Civil war, Great Britain
Conflict between King Charles I and the Royalists (also called Cavaliers) on one side and the Parliamentarians (also called Roundheads) on the other. Their differences centred initially on the king's unconstitutional acts, but later became a struggle over the relative powers of crown and Parliament. Hostilities began in 1642 and a series of Royalist defeats (at Marston Moor in 1644, and then at Naseby in 1645) culminated in Charles's capture in 1647, and execution in 1649. The war continued until the final defeat of Royalist forces at Worcester in 1651. Oliver Cromwell then became Protector (ruler) from 1653 until his death in 1658.
Charles I became the king of Great Britain and Ireland in 1625, and quickly became involved in a number of disputes with Parliament. These led to the latter's dissolution in 1629, after which Charles ruled absolutely for 11 years, the Eleven Years' Tyranny. By 1639, people had many reasons to be angry with Charles: his belief in the divine right of kings; his spending - Charles was an art collector, and lavished money on his court and his favourites; his creation of monopolies as a form of patronage; his levies of ship money for the support of the navy; and his use of the Star Chamber court to suppress the Puritans and make judgements in his favour. His officials and associates were also unpopular. Strafford, Charles's advisor and lord deputy in Ireland, was using the army to enforce royal rule ruthlessly in Ireland (see Ireland: history 1603-1782, Protestant settlement and the rule of Strafford). The Puritans felt threatened by Charles's deputy, Archbishop William Laud, who had brought Arminianism into the Church of England, new ideas that emphasized links with the pre-Reformation church. Charles's Catholic wife Henrietta Maria was also disliked, as she encouraged him to aid Catholics and make himself an absolute ruler.
In 1639, however, war was declared with Scotland, the first of the Bishops' Wars over Charles's attempts to impose royal control over the church in Scotland. In 1640, Charles called the Short Parliament in order to raise funds. His request for war taxes was refused, and the Parliament was quickly dissolved, but, after defeat in Scotland in the second Bishops' War (1640), Charles called the Long Parliament of 1640. The members of Parliament (MPs) were determined (in the words of the leader John Pym) ‘to make their country happy by removing all grievances’. The Long Parliament imprisoned Laud, declared extra-parliamentary taxation illegal, and voted that Parliament could not be dissolved without its own assent. In November 1641 Parliament presented the Grand Remonstrance - a list of complaints. In January 1642 Charles tried to arrest the five parliamentary leaders who, he said, had ‘traitorously tried to take away the King's royal power’. When this failed, the king went north to Nottingham, where he declared war against Parliament on 22 August 1642.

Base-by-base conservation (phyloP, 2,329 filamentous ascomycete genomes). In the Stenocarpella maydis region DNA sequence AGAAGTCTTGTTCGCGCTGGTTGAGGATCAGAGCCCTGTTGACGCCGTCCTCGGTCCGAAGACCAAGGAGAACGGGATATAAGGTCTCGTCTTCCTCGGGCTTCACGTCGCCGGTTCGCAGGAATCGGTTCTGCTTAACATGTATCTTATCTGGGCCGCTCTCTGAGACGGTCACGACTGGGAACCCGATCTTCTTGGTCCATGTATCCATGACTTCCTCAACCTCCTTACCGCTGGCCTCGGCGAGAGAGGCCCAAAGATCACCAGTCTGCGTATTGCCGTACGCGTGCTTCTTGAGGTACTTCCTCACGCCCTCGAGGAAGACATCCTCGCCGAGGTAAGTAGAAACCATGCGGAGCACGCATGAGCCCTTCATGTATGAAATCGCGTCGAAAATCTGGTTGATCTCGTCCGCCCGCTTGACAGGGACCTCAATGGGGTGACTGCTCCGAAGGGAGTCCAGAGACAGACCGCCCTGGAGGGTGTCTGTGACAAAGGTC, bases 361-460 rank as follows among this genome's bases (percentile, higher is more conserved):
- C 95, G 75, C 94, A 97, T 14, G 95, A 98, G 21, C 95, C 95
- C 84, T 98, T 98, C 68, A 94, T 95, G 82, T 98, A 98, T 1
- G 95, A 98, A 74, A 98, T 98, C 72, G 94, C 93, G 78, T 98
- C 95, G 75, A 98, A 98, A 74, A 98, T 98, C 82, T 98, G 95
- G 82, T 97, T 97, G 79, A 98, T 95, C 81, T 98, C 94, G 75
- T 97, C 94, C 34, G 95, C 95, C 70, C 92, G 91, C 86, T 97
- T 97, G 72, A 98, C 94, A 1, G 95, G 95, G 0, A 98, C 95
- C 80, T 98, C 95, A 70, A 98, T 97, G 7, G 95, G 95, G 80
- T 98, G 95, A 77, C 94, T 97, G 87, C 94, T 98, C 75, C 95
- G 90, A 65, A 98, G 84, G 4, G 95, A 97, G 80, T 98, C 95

For many years, historians believed that the English Civil War grew out of a potent mixture of constitutional, religious, and social forces that had developed over centuries. Magna Carta (1215) had claimed that all men should be free, and Parliament's power had been increasing since Tudor times. At the same time, Puritan hostility to the bishops, and long-term social factors such as inflation and enclosure added to the stresses between the king and the people. As the country moved towards democracy and freedom, it seemed inevitable that king and Parliament would clash. This is the traditional view of the causes of the Civil War.
Revisionist historians, however, do not think the Civil War was an inevitable development of history; they believe it grew suddenly out of the events of November 1641. They point out that, by winter 1641, Charles had agreed to everything that most people wanted. In December 1640 he abolished ship money, and during 1641 agreed to call a Parliament every three years, not to collect taxes without Parliament's consent, and to abolish the Star Chamber. Meanwhile Laud was imprisoned (December 1640) and Strafford executed (12 May 1641). By November 1641 the problems of government seemed to have been solved. However, in October 1641 the Catholic Great Rebellion broke out in Ireland. To defeat it the King needed an army but the Parliamentary leaders, worried that he might use it against them, suggested that Parliament ought to control the army. It was a direct attack on the king's power, and led to the attempt to arrest the five MPs.